Recently diagnosed with complex post-traumatic stress disorder (CPTSD), Morton confronts the various dimensions of his illness, framing his chapters – self-standing essays in their own right – around ideas like ‘Touch’, ‘Dysfunction’, ‘Masculinity’, ‘Kindness’. In his mission to ‘figure out’ his trauma, we meet a robot seal, a homeless man in New York, and a Japanese farmer, among others. But for all the interviews, the theories, the experiments and the self-reflection, this book is about journey, not destination - “not finality but progress”, as Morton puts it. And it’s a beautiful, timely journey.
Rick Morton will appear at the Antidote talk The Myth of the Fair Go.
Minor Feelings by Cathy Park Hong
Recommended by Georgia McKay
Minor Feelings: An Asian American Reckoning is the first work of non-fiction by formidable Korean American poet Cathy Park Hong. A Pulitzer finalist, the daughter of Korean immigrants blends memoir and cultural criticism, interspersing family history with humorous, and at times biting, meditations on historical events and culture, including the remarkable insight that the largest mass lynching in American history involved a group of young boys in Chinatown, Los Angeles.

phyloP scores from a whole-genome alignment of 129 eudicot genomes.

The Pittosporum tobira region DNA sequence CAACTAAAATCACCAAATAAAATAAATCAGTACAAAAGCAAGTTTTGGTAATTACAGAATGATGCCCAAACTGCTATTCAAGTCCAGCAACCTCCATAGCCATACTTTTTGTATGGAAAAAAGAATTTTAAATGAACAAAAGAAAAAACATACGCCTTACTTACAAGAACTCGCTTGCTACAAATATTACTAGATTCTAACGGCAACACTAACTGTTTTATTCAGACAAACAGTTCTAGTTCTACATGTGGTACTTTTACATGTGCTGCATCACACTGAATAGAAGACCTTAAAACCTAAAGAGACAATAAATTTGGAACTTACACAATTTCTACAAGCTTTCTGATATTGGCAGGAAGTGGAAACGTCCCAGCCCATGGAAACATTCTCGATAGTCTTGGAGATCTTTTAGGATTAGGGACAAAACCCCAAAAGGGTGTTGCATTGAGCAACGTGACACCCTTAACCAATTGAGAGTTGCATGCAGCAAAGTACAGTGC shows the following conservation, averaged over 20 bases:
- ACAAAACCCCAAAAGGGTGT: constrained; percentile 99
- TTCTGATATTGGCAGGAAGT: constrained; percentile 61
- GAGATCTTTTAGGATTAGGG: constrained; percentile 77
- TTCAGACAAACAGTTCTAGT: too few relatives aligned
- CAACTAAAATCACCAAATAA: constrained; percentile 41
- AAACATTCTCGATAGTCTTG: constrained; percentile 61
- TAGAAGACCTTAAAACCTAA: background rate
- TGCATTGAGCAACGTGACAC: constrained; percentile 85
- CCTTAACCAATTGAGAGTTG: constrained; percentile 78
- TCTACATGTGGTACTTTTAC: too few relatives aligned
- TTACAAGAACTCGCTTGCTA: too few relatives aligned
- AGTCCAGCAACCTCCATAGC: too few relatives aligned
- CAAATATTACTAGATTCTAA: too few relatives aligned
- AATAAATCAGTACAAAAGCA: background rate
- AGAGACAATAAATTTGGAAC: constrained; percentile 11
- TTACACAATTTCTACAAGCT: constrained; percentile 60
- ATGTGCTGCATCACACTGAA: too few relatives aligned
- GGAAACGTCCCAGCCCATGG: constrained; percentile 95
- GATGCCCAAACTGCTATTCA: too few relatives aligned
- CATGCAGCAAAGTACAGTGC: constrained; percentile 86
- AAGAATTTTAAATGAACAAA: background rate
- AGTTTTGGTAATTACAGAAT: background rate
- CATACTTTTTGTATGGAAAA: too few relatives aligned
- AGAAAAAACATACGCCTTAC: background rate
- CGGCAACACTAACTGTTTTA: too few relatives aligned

The title borrows from critical theorist Sianne Ngai, who wrote about “ugly feelings” in 2005, referring to trivial emotions such as irritation, boredom, and anxiety. Experienced as a ‘model minority’, Hong portrays these feelings over a series of essays as explicitly racialized, gas lit and dismissed.
Although written prior to the onset of COVID-19, Hong’s examination of racialized consciousness has taken on heightened resonance since the pandemic and subsequent #StopAsianHate movement.
Cathy Park Hong will appear at the Antidote talk #StopAsianHate.
The Believer by Sarah Krasnostein
Recommended by Kate Britton